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How will my doctor diagnose pleural effusion?

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Your doctor will talk to you about your symptoms and give you a physical examination. She will listen to your chest with a stethoscope and tap on your chest. Most often, doctors will confirm pleural effusions on imaging tests. You may get a chest X-ray, CT scan, or ultrasound. Your doctor might also do something called thoracentesis. She’ll take a little bit of the fluid to test. To do this, she’ll insert a needle and a tube called a catheter between your ribs, into the pleural space.

SOURCES:

Mason, R. , 5th edition, Saunders, 2010. Murray and Nadel's Textbook of Respiratory Medicine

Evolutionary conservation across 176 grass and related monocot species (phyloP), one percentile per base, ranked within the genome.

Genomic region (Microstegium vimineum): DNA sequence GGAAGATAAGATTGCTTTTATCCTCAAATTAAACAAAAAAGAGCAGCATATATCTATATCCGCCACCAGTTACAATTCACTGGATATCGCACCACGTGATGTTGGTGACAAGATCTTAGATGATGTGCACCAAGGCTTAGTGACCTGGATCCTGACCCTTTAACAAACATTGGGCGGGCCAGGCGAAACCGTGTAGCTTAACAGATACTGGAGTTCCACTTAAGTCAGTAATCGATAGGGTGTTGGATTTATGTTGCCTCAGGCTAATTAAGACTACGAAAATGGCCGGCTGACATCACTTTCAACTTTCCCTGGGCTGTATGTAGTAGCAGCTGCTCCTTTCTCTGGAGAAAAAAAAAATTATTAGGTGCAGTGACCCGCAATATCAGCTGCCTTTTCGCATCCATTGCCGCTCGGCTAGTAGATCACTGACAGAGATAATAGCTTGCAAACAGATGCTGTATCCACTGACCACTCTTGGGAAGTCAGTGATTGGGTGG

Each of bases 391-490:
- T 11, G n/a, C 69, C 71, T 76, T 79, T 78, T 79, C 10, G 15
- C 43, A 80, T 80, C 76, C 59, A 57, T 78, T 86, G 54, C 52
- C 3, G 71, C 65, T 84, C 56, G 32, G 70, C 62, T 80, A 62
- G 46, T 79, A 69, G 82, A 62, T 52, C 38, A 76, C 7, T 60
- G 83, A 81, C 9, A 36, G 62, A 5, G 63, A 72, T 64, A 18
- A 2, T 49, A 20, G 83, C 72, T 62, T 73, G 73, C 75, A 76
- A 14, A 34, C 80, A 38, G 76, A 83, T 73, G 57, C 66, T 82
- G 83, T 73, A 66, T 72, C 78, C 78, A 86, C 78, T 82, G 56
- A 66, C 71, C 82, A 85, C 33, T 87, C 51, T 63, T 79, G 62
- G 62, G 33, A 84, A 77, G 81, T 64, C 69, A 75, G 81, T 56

Lab Tests Online, “Pleural Fluid Analysis.”

National Institutes of Health, National Heart, Lung, and Blood Institute: “What Is Pulmonary Embolism?”

Mayo Clinic: “Heart failure.”

Reviewed by Louise Chang on January 06, 2019

SOURCES:

Mason, R. , 5th edition, Saunders, 2010. Murray and Nadel's Textbook of Respiratory Medicine

Lab Tests Online, “Pleural Fluid Analysis.”

National Institutes of Health, National Heart, Lung, and Blood Institute: “What Is Pulmonary Embolism?”

Mayo Clinic: “Heart failure.”

Reviewed by Louise Chang on January 06, 2019

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What are the two types of pleural effusion?

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